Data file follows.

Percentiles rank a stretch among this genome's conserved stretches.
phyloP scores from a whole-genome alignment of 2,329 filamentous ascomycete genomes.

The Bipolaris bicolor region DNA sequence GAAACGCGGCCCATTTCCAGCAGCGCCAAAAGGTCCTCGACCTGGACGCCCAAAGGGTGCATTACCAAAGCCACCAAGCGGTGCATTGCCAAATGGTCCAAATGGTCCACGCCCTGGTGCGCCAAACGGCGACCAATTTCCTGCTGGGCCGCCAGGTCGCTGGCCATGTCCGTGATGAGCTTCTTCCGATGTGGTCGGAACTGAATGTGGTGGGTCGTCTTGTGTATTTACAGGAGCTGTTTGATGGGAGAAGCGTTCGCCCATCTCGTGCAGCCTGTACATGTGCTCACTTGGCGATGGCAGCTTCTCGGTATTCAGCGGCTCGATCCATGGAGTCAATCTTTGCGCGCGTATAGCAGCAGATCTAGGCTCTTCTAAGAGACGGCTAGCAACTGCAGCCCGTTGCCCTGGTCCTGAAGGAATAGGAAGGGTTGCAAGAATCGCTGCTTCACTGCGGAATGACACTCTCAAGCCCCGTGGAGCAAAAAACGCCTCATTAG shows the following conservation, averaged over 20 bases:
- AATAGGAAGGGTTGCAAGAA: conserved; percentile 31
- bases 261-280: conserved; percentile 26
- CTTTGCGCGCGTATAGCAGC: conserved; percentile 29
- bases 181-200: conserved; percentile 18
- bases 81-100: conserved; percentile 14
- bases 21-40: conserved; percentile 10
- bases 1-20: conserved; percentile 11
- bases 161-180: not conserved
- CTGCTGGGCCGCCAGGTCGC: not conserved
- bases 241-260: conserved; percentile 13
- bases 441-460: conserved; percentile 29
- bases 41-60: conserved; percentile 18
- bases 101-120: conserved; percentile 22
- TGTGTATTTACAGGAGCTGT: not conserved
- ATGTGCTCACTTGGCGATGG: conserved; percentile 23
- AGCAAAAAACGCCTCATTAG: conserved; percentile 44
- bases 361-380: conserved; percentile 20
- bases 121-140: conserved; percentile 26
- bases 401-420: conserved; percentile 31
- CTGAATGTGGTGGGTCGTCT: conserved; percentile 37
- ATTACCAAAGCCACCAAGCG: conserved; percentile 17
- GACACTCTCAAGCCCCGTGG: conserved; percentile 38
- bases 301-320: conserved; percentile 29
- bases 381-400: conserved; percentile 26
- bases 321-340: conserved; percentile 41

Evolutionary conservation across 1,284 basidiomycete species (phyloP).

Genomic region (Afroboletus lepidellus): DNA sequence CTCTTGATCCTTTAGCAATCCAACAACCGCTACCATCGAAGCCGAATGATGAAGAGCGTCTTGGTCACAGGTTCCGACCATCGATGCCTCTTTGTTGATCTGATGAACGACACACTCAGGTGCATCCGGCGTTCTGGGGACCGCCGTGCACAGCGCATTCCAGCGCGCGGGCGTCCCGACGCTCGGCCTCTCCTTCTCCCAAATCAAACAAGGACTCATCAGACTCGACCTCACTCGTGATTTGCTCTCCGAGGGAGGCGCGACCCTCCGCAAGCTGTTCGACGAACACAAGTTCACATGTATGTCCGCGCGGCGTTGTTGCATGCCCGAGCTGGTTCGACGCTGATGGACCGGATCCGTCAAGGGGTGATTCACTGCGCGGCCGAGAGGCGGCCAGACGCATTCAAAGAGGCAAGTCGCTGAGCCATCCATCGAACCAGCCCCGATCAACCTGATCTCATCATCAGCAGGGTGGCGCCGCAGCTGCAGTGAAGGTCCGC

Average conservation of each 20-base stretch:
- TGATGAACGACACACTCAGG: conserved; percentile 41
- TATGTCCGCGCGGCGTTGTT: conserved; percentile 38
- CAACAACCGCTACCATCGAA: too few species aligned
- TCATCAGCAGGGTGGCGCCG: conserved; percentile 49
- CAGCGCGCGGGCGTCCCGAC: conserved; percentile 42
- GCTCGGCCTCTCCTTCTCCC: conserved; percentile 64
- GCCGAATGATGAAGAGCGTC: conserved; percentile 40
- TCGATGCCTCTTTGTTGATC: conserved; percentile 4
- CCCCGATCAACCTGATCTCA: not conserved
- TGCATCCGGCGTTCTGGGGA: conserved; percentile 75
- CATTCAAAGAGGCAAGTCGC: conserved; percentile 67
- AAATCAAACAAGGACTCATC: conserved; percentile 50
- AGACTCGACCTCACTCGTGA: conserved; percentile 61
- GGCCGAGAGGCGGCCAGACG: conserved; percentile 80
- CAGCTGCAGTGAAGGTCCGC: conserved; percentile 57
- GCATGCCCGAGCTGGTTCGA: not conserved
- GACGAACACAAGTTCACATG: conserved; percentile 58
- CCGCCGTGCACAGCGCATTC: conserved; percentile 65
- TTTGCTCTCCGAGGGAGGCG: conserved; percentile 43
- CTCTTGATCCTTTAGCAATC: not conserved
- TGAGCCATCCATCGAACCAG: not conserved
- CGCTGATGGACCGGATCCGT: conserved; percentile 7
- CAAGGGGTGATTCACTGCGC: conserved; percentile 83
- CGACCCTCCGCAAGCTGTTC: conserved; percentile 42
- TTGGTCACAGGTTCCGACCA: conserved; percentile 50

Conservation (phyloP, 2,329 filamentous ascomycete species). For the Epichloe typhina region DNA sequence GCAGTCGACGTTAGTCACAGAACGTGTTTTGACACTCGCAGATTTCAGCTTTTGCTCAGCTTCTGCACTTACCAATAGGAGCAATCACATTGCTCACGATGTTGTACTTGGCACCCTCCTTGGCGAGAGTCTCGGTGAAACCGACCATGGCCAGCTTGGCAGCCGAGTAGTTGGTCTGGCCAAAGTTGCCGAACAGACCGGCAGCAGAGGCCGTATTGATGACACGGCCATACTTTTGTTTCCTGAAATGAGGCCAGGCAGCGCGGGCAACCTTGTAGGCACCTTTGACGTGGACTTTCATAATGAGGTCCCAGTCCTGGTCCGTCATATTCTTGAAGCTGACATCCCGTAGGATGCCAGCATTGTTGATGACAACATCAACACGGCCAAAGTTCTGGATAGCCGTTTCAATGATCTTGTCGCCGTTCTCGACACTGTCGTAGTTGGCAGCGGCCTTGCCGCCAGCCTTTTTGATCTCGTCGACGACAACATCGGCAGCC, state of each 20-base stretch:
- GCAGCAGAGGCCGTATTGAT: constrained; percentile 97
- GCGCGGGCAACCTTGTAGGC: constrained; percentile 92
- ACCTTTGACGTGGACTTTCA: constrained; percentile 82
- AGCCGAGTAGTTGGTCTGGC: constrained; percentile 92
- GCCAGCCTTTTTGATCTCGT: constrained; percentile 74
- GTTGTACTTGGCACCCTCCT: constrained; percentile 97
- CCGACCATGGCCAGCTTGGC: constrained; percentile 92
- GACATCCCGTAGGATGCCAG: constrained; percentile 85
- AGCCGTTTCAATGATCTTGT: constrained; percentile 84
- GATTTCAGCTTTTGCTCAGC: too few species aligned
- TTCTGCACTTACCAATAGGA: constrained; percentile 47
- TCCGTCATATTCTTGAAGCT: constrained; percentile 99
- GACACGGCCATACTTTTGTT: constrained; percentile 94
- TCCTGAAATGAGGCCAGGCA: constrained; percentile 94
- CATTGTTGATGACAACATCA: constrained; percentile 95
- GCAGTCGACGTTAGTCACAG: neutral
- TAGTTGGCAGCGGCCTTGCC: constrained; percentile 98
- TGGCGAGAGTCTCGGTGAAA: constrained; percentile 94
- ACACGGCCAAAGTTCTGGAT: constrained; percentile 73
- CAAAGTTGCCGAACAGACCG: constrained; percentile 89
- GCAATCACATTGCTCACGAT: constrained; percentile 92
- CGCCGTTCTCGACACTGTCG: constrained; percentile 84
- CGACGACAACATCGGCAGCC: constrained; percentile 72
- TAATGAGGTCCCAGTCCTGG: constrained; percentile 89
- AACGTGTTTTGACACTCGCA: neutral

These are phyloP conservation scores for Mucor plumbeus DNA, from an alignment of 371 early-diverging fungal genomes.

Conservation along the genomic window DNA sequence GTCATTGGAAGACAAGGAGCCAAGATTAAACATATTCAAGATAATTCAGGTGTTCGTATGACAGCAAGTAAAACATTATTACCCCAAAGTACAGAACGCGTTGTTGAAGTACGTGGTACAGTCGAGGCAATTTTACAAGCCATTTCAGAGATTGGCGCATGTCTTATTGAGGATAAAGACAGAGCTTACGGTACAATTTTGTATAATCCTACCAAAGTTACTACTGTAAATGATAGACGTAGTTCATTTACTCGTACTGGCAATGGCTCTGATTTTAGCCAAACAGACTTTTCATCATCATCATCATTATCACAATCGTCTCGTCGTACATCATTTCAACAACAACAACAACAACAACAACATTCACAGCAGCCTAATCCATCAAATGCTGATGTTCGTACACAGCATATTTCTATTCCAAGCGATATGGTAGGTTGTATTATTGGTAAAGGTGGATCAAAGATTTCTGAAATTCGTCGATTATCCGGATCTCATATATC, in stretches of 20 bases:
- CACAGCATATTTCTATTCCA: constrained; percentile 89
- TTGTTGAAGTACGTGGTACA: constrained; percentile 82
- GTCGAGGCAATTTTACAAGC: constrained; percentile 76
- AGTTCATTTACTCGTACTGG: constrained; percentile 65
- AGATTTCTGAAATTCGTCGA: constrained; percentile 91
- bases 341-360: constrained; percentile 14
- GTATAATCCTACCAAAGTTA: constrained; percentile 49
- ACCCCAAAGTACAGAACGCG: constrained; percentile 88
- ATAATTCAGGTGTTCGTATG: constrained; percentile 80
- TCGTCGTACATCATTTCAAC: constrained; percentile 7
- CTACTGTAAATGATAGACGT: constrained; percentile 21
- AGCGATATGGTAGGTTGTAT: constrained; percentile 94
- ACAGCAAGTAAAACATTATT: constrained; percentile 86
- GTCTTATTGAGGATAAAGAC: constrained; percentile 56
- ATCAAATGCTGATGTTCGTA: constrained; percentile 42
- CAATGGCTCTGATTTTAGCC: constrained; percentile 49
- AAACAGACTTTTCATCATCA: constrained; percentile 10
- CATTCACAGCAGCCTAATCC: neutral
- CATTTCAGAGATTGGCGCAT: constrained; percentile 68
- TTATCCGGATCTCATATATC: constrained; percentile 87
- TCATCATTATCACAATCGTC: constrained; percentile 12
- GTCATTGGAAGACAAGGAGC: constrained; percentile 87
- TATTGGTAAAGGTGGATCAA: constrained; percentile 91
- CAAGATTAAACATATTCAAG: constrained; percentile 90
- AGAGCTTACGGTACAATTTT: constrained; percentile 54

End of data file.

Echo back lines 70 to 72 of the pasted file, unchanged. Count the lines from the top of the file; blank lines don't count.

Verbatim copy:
- GACACGGCCATACTTTTGTT: constrained; percentile 94
- TCCTGAAATGAGGCCAGGCA: constrained; percentile 94
- CATTGTTGATGACAACATCA: constrained; percentile 95